6/19/11 | Paste | www.pastemagazine.com | Feature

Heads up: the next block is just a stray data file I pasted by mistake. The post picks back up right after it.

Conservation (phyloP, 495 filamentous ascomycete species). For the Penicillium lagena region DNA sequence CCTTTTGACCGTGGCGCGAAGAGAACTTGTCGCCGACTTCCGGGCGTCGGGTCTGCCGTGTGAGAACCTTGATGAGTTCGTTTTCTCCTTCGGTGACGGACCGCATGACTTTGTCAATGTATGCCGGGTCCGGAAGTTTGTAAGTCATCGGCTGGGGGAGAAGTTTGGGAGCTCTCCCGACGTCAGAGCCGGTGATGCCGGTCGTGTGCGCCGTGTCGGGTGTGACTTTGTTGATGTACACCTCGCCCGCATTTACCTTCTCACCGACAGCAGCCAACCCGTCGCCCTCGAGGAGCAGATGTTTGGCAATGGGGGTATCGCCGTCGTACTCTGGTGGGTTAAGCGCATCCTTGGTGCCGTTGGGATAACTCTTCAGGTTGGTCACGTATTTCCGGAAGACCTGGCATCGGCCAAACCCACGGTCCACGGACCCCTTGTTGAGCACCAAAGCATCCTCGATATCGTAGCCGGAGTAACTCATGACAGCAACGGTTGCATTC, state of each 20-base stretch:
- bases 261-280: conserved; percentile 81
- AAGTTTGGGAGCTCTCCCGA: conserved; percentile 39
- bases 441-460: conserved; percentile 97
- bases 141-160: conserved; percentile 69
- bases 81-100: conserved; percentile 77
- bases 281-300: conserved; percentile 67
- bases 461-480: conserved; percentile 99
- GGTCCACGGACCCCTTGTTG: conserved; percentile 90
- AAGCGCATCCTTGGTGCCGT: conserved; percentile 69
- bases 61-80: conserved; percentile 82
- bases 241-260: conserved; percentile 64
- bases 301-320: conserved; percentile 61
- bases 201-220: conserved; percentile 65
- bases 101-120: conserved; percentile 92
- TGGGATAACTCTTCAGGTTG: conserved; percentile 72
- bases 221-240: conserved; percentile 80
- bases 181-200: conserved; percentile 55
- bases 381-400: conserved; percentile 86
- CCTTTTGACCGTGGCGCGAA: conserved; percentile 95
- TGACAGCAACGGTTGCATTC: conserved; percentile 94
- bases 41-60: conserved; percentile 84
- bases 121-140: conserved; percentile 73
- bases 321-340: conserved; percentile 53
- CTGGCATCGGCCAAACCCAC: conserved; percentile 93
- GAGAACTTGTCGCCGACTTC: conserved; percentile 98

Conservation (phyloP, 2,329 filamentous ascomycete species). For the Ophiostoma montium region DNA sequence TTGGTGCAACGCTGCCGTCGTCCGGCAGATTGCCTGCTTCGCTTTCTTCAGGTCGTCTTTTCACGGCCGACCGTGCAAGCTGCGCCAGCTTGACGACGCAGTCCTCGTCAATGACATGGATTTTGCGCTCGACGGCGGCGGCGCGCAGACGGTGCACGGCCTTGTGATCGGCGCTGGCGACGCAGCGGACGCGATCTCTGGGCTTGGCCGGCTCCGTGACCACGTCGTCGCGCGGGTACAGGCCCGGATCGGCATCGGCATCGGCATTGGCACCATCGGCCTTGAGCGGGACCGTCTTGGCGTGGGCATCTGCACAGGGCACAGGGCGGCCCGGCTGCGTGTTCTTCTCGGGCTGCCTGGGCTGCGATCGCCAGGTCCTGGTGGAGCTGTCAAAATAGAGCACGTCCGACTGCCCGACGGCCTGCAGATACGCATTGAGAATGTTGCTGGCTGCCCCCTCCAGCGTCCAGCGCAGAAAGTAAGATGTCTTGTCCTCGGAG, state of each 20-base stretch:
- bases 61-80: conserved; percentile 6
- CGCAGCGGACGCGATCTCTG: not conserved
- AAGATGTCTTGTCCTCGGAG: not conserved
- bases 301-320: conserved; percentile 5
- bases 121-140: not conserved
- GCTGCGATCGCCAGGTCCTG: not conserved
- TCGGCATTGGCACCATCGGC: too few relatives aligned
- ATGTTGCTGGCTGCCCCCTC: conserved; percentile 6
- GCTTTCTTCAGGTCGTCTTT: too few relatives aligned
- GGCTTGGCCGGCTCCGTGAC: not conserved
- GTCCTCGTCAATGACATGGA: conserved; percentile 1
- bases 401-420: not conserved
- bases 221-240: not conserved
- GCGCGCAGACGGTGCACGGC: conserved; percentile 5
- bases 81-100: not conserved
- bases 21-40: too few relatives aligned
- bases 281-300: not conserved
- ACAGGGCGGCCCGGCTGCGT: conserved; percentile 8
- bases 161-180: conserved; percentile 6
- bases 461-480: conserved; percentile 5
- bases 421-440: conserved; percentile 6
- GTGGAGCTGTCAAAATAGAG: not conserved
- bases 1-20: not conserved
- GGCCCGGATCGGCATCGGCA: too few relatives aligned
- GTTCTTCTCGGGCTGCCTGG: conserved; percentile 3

To celebrate Mother's Day last month, we asked 18 Musical Moms about being both a mother and a musician. From Stars to Mates of State, each shared their thoughts and philosophies on both parenting and rocking out?both the good and the bad. The common theme running out of their responses was one of sacrifice, but one that none of them would think twice about.Chris SenseneyBig HarpOn Father's Day, we turn to a series of dad rockers to hear their thoughts on music, fatherhood and the overlap between those two roles. We spoke with over 30 musicians including The Hold Steady, Billy Bragg, Elbow, Robert Earl Keen and numerous musical dads about the glories and the perils of their two full time gigs.Name and age of your kids:Hank age 2 1/2; Twila, 10 months.How does having children and being a father change the way you approach your career?I'm a lot more aware of money than I used to be. There's more motivation to try to carve out and keep some degree of success. Not to sell out?whatever that means?just to try and make music a viable way to make a living.What's the best part about being both a musician and a dad?Having kids makes it easy to steer clear of all the extraneous bullshit that goes along with music. I've always believed that you didn't have to be a self-absorbed asshole to be an artist. I think some people greatly overvalue their own worth?like any attachment or impingement on their freedom is going to dim the holy light of their creative spirit. Screw 'em. I'm not trying to live out some tortured-artist fantasy, I'm trying to be a good man.I love playing and I love being a dad. Since my wife and I are in the band together, we get to bring the kids with us. I feel really lucky that we all get to be together. If we didn't, I don't know if I could do it.What's the most difficult part about being both a musician and a dad?Finding time to work. Used to be, if I had a song idea I could put everything else aside and just sit down and see where it led. Now I kind of have to file all my ideas away and wait until I have some time. It's a good thing too, though. The worst ideas get filtered out before I waste any effort on them.What do your kids think of your music?They like listening to the recordings. Hank only lets me play guitar or piano if he can play an instrument too. He's a very demanding bandleader?he'll come right up and move my hands and say, "No no no! Do it like this."What kind of music do your kids currently enjoy? Do you approve of their current tastes?They're both too young to be too picky. They'll listen to whatever we listen to. My son's favorite song is probably "Back in the USSR"-he just calls it "the Beatles song". He doesn't believe that they have any others. Twila's very tolerant. I have a soft spot for eighties and nineties mainstream country, and she's the only one in the family who doesn't complain about listening to Garth Brooks.Have you attempted to immerse your kids in music? How have they responded?Not on purpose. Since my wife Stefanie and I play in a band together there's always music around. Everything we do around the house gets a song, although I think that's fairly common even for non-musician parents. If they want to take lessons or anything when they're older we'll definitely sign 'em up, but there's no plans to push them into music. Although a drummer and an extra guitarist would be nice?If yes, what instruments do they play? And what do their early musical attempts sound like?Stefanie and Hank have a band together. She plays guitar, he plays keyboard, and they both play drums and sing. It's some next-level experimental stuff. Their big hit is called "Red Bus." I think they're considering taking Twila on as a probationary member.If not, what are they interested in doing instead?Hank wants to be a dancing cowboy garbage man. Twila likes to eat plastic bacon and blow raspberries. I'm pulling for accounting.